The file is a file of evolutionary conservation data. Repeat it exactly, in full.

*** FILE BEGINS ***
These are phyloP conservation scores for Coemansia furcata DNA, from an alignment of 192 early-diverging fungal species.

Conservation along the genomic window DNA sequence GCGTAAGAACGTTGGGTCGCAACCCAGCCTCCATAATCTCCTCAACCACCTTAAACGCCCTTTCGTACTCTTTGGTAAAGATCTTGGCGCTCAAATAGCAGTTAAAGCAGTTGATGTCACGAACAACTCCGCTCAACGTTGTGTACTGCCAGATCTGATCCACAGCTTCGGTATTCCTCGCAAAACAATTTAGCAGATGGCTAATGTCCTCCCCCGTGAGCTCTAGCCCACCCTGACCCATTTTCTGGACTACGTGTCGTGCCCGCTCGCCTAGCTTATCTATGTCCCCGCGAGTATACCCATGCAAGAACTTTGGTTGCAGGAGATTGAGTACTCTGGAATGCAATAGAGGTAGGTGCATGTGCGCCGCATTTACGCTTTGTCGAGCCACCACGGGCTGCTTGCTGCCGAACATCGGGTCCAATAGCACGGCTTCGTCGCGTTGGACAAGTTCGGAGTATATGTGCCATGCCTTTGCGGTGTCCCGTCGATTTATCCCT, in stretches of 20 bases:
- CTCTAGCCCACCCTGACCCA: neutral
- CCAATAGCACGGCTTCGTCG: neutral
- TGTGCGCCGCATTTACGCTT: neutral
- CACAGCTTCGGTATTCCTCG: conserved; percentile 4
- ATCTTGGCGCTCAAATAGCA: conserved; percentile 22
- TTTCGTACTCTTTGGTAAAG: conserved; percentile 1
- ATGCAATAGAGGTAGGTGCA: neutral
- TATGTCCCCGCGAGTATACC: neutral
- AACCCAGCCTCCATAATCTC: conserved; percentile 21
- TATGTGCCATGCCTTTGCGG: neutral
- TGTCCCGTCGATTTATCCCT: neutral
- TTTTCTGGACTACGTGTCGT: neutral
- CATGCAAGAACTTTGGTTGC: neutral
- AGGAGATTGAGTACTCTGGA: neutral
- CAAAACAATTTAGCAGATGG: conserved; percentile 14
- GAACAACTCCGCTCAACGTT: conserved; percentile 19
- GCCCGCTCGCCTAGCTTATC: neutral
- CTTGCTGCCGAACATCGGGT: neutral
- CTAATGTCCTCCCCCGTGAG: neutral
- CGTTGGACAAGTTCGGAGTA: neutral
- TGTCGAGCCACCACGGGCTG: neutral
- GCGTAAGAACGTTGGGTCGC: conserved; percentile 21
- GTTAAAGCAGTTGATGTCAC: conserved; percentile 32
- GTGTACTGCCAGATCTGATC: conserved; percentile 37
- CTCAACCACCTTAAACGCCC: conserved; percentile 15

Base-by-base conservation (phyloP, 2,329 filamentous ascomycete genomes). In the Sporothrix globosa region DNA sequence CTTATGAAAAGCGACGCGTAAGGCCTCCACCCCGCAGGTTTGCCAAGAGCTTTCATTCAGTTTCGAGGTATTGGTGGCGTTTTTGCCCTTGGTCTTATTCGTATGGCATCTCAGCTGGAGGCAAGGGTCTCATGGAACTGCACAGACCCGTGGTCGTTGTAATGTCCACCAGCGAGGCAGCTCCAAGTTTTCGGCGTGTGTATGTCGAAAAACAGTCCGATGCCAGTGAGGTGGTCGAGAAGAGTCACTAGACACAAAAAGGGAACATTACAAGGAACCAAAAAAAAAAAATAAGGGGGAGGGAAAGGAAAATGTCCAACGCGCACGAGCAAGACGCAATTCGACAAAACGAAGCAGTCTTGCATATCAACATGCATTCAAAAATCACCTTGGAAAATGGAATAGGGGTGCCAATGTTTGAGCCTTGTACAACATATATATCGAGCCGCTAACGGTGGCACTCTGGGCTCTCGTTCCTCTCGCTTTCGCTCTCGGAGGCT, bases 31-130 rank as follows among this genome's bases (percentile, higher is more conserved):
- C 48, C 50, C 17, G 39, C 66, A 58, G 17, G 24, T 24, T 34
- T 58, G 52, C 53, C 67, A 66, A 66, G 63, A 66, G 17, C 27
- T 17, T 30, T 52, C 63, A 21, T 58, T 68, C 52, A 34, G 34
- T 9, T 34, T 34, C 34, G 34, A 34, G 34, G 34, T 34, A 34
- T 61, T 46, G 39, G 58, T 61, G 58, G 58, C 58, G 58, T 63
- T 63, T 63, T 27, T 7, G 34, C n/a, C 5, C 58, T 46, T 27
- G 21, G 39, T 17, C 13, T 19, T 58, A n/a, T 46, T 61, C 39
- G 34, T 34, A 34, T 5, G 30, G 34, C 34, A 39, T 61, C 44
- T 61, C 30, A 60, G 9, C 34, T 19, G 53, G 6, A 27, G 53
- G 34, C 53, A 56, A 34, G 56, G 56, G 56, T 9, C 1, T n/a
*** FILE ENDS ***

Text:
These are phyloP conservation scores for Coemansia furcata DNA, from an alignment of 192 early-diverging fungal species.

Conservation along the genomic window DNA sequence GCGTAAGAACGTTGGGTCGCAACCCAGCCTCCATAATCTCCTCAACCACCTTAAACGCCCTTTCGTACTCTTTGGTAAAGATCTTGGCGCTCAAATAGCAGTTAAAGCAGTTGATGTCACGAACAACTCCGCTCAACGTTGTGTACTGCCAGATCTGATCCACAGCTTCGGTATTCCTCGCAAAACAATTTAGCAGATGGCTAATGTCCTCCCCCGTGAGCTCTAGCCCACCCTGACCCATTTTCTGGACTACGTGTCGTGCCCGCTCGCCTAGCTTATCTATGTCCCCGCGAGTATACCCATGCAAGAACTTTGGTTGCAGGAGATTGAGTACTCTGGAATGCAATAGAGGTAGGTGCATGTGCGCCGCATTTACGCTTTGTCGAGCCACCACGGGCTGCTTGCTGCCGAACATCGGGTCCAATAGCACGGCTTCGTCGCGTTGGACAAGTTCGGAGTATATGTGCCATGCCTTTGCGGTGTCCCGTCGATTTATCCCT, in stretches of 20 bases:
- CTCTAGCCCACCCTGACCCA: neutral
- CCAATAGCACGGCTTCGTCG: neutral
- TGTGCGCCGCATTTACGCTT: neutral
- CACAGCTTCGGTATTCCTCG: conserved; percentile 4
- ATCTTGGCGCTCAAATAGCA: conserved; percentile 22
- TTTCGTACTCTTTGGTAAAG: conserved; percentile 1
- ATGCAATAGAGGTAGGTGCA: neutral
- TATGTCCCCGCGAGTATACC: neutral
- AACCCAGCCTCCATAATCTC: conserved; percentile 21
- TATGTGCCATGCCTTTGCGG: neutral
- TGTCCCGTCGATTTATCCCT: neutral
- TTTTCTGGACTACGTGTCGT: neutral
- CATGCAAGAACTTTGGTTGC: neutral
- AGGAGATTGAGTACTCTGGA: neutral
- CAAAACAATTTAGCAGATGG: conserved; percentile 14
- GAACAACTCCGCTCAACGTT: conserved; percentile 19
- GCCCGCTCGCCTAGCTTATC: neutral
- CTTGCTGCCGAACATCGGGT: neutral
- CTAATGTCCTCCCCCGTGAG: neutral
- CGTTGGACAAGTTCGGAGTA: neutral
- TGTCGAGCCACCACGGGCTG: neutral
- GCGTAAGAACGTTGGGTCGC: conserved; percentile 21
- GTTAAAGCAGTTGATGTCAC: conserved; percentile 32
- GTGTACTGCCAGATCTGATC: conserved; percentile 37
- CTCAACCACCTTAAACGCCC: conserved; percentile 15

Base-by-base conservation (phyloP, 2,329 filamentous ascomycete genomes). In the Sporothrix globosa region DNA sequence CTTATGAAAAGCGACGCGTAAGGCCTCCACCCCGCAGGTTTGCCAAGAGCTTTCATTCAGTTTCGAGGTATTGGTGGCGTTTTTGCCCTTGGTCTTATTCGTATGGCATCTCAGCTGGAGGCAAGGGTCTCATGGAACTGCACAGACCCGTGGTCGTTGTAATGTCCACCAGCGAGGCAGCTCCAAGTTTTCGGCGTGTGTATGTCGAAAAACAGTCCGATGCCAGTGAGGTGGTCGAGAAGAGTCACTAGACACAAAAAGGGAACATTACAAGGAACCAAAAAAAAAAAATAAGGGGGAGGGAAAGGAAAATGTCCAACGCGCACGAGCAAGACGCAATTCGACAAAACGAAGCAGTCTTGCATATCAACATGCATTCAAAAATCACCTTGGAAAATGGAATAGGGGTGCCAATGTTTGAGCCTTGTACAACATATATATCGAGCCGCTAACGGTGGCACTCTGGGCTCTCGTTCCTCTCGCTTTCGCTCTCGGAGGCT, bases 31-130 rank as follows among this genome's bases (percentile, higher is more conserved):
- C 48, C 50, C 17, G 39, C 66, A 58, G 17, G 24, T 24, T 34
- T 58, G 52, C 53, C 67, A 66, A 66, G 63, A 66, G 17, C 27
- T 17, T 30, T 52, C 63, A 21, T 58, T 68, C 52, A 34, G 34
- T 9, T 34, T 34, C 34, G 34, A 34, G 34, G 34, T 34, A 34
- T 61, T 46, G 39, G 58, T 61, G 58, G 58, C 58, G 58, T 63
- T 63, T 63, T 27, T 7, G 34, C n/a, C 5, C 58, T 46, T 27
- G 21, G 39, T 17, C 13, T 19, T 58, A n/a, T 46, T 61, C 39
- G 34, T 34, A 34, T 5, G 30, G 34, C 34, A 39, T 61, C 44
- T 61, C 30, A 60, G 9, C 34, T 19, G 53, G 6, A 27, G 53
- G 34, C 53, A 56, A 34, G 56, G 56, G 56, T 9, C 1, T n/a